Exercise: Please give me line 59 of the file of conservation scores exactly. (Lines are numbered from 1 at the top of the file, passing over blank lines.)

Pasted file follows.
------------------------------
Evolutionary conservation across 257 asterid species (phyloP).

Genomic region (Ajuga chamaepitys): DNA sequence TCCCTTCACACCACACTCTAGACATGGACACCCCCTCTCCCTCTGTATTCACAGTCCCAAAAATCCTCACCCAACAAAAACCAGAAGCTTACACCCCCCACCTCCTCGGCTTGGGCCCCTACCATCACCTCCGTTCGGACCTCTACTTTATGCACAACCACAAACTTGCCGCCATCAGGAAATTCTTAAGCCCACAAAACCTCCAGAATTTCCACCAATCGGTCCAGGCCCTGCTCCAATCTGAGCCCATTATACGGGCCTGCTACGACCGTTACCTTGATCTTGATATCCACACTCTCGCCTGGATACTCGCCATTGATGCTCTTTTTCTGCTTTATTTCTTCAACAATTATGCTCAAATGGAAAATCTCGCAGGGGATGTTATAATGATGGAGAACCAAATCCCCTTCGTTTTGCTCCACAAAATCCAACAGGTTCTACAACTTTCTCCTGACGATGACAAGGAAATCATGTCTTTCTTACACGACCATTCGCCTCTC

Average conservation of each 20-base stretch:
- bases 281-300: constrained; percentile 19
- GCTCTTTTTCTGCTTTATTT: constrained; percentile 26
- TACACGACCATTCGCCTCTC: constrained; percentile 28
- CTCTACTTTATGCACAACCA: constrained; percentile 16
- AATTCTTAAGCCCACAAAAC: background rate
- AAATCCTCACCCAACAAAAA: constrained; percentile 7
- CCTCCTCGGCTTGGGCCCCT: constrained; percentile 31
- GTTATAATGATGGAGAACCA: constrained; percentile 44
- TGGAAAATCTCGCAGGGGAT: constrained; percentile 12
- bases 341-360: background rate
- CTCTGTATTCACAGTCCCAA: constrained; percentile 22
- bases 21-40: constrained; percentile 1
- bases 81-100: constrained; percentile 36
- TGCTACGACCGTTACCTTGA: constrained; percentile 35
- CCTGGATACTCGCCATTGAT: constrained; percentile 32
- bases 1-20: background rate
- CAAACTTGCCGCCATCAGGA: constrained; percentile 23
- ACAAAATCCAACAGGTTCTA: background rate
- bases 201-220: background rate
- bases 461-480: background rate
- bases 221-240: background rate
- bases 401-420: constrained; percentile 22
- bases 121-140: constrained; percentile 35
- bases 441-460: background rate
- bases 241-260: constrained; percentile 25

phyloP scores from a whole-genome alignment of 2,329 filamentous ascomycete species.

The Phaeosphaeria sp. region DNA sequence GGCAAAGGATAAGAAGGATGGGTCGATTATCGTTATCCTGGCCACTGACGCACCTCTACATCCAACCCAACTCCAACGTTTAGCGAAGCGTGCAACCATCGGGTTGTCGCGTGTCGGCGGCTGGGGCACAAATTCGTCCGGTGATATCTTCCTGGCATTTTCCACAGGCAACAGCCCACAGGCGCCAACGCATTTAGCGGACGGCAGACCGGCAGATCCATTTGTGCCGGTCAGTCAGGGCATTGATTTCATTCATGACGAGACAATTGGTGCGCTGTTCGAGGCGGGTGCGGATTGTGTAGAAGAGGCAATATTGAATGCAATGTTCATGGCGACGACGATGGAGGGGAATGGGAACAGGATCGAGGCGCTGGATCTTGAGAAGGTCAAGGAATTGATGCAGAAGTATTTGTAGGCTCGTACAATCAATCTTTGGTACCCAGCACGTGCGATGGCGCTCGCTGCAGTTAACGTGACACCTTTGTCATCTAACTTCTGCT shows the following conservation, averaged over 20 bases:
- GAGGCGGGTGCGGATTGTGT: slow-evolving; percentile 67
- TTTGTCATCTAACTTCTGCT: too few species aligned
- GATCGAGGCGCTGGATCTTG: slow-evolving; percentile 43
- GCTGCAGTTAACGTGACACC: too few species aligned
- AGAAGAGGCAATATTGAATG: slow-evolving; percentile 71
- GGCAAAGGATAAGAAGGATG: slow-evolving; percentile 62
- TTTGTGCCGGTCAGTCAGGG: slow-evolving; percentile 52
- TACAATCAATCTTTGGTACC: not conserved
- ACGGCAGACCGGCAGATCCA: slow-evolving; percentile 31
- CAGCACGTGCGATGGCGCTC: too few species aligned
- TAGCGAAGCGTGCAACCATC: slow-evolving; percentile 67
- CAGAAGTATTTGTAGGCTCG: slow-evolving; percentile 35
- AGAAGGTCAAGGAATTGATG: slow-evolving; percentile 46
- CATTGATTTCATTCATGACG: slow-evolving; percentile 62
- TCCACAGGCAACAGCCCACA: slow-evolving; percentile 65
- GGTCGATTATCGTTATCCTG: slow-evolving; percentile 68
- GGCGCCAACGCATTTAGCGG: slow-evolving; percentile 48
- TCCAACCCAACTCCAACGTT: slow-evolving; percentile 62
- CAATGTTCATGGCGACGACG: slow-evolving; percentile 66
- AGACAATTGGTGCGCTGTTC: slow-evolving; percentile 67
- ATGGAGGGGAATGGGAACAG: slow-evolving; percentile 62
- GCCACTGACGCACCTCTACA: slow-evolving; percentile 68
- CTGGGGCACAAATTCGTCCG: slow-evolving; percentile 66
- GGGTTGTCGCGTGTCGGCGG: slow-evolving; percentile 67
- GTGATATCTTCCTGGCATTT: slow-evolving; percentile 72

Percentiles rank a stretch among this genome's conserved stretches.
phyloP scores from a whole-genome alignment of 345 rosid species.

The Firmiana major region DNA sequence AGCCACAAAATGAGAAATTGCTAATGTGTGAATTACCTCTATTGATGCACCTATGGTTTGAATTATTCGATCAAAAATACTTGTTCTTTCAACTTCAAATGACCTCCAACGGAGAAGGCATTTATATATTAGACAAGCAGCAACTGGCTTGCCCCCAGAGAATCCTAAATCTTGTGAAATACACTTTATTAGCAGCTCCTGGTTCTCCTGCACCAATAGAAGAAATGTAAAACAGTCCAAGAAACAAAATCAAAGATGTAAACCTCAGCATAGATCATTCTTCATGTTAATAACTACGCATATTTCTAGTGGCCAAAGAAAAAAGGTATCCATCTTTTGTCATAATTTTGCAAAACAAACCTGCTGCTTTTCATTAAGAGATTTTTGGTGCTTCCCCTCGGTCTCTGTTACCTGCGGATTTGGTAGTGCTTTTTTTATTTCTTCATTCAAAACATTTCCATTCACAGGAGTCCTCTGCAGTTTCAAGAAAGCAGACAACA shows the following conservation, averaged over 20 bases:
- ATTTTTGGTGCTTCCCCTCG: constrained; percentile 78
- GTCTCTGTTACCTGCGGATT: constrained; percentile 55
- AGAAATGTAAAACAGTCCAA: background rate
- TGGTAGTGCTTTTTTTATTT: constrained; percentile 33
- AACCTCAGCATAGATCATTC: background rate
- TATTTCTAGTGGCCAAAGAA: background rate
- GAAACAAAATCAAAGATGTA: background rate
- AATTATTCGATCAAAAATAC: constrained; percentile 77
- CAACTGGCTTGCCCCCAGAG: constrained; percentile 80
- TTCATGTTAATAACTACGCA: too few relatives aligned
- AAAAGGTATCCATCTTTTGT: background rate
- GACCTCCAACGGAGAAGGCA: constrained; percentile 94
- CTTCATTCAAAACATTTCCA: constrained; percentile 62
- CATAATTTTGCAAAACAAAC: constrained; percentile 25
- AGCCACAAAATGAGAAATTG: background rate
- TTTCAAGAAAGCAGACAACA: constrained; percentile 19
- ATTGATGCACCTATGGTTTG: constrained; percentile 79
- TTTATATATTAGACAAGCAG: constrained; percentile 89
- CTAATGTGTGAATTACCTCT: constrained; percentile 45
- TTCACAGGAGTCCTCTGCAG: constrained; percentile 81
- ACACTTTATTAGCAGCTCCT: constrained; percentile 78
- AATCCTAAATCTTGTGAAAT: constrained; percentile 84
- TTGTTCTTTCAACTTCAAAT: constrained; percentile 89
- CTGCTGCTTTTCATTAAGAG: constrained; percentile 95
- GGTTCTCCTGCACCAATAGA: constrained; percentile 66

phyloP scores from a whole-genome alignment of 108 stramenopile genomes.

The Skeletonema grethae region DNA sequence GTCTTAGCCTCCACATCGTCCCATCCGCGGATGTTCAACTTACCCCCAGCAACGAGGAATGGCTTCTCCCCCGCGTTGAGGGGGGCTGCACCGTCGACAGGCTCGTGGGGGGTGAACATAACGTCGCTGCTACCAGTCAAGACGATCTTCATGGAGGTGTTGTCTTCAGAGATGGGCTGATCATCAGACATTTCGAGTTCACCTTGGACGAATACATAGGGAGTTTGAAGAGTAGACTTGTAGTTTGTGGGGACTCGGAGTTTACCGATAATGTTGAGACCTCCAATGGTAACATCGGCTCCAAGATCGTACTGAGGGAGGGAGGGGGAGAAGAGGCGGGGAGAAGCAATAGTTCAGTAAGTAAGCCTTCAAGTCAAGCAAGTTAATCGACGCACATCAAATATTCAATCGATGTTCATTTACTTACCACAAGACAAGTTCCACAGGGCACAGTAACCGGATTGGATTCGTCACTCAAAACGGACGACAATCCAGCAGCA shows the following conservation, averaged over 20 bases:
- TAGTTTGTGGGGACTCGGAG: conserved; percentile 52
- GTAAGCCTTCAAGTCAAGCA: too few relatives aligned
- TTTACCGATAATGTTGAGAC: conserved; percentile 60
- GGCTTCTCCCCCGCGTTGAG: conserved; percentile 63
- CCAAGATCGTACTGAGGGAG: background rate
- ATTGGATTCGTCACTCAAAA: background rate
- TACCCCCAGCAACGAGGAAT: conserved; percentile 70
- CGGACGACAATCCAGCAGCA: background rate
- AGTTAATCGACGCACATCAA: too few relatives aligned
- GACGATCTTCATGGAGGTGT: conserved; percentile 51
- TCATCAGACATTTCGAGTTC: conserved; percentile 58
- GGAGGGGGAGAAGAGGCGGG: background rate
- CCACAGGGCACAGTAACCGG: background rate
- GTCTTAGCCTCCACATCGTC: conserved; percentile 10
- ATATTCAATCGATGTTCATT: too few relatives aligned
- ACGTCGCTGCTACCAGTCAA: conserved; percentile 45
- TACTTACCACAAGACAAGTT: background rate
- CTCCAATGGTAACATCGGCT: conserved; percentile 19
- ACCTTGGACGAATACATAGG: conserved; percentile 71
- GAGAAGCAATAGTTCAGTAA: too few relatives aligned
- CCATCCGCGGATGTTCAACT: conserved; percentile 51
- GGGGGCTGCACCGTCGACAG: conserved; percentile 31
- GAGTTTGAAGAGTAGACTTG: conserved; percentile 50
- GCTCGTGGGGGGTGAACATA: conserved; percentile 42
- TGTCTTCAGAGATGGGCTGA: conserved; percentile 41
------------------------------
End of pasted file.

- ATTTTTGGTGCTTCCCCTCG: constrained; percentile 78